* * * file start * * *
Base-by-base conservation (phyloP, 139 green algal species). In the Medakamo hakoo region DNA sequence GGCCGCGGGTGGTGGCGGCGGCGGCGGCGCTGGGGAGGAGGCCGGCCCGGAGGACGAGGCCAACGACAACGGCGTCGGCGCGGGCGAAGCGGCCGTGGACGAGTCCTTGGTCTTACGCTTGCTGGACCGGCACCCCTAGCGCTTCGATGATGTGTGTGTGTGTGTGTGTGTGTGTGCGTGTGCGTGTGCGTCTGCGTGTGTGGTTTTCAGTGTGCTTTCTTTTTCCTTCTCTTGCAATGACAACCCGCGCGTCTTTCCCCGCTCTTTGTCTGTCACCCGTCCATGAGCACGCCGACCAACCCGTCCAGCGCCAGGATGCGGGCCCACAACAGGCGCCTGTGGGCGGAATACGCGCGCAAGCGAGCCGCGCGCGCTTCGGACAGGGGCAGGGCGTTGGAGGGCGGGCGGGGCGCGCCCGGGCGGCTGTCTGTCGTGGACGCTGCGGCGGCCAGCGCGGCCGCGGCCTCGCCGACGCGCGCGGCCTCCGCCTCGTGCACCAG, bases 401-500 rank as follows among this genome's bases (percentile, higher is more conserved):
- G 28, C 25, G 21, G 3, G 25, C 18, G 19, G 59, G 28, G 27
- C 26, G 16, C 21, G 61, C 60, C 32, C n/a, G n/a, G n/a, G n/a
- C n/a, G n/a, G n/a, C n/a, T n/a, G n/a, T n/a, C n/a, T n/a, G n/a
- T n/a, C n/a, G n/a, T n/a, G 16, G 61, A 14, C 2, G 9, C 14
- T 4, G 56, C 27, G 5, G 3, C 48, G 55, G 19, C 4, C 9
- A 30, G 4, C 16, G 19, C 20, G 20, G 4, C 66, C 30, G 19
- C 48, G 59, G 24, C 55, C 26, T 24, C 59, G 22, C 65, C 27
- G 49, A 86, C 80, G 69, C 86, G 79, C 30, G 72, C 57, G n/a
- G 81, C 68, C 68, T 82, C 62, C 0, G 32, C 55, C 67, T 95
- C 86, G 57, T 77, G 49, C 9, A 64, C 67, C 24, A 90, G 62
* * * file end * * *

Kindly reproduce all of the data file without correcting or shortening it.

Base-by-base conservation (phyloP, 139 green algal species). In the Medakamo hakoo region DNA sequence GGCCGCGGGTGGTGGCGGCGGCGGCGGCGCTGGGGAGGAGGCCGGCCCGGAGGACGAGGCCAACGACAACGGCGTCGGCGCGGGCGAAGCGGCCGTGGACGAGTCCTTGGTCTTACGCTTGCTGGACCGGCACCCCTAGCGCTTCGATGATGTGTGTGTGTGTGTGTGTGTGTGTGCGTGTGCGTGTGCGTCTGCGTGTGTGGTTTTCAGTGTGCTTTCTTTTTCCTTCTCTTGCAATGACAACCCGCGCGTCTTTCCCCGCTCTTTGTCTGTCACCCGTCCATGAGCACGCCGACCAACCCGTCCAGCGCCAGGATGCGGGCCCACAACAGGCGCCTGTGGGCGGAATACGCGCGCAAGCGAGCCGCGCGCGCTTCGGACAGGGGCAGGGCGTTGGAGGGCGGGCGGGGCGCGCCCGGGCGGCTGTCTGTCGTGGACGCTGCGGCGGCCAGCGCGGCCGCGGCCTCGCCGACGCGCGCGGCCTCCGCCTCGTGCACCAG, bases 401-500 rank as follows among this genome's bases (percentile, higher is more conserved):
- G 28, C 25, G 21, G 3, G 25, C 18, G 19, G 59, G 28, G 27
- C 26, G 16, C 21, G 61, C 60, C 32, C n/a, G n/a, G n/a, G n/a
- C n/a, G n/a, G n/a, C n/a, T n/a, G n/a, T n/a, C n/a, T n/a, G n/a
- T n/a, C n/a, G n/a, T n/a, G 16, G 61, A 14, C 2, G 9, C 14
- T 4, G 56, C 27, G 5, G 3, C 48, G 55, G 19, C 4, C 9
- A 30, G 4, C 16, G 19, C 20, G 20, G 4, C 66, C 30, G 19
- C 48, G 59, G 24, C 55, C 26, T 24, C 59, G 22, C 65, C 27
- G 49, A 86, C 80, G 69, C 86, G 79, C 30, G 72, C 57, G n/a
- G 81, C 68, C 68, T 82, C 62, C 0, G 32, C 55, C 67, T 95
- C 86, G 57, T 77, G 49, C 9, A 64, C 67, C 24, A 90, G 62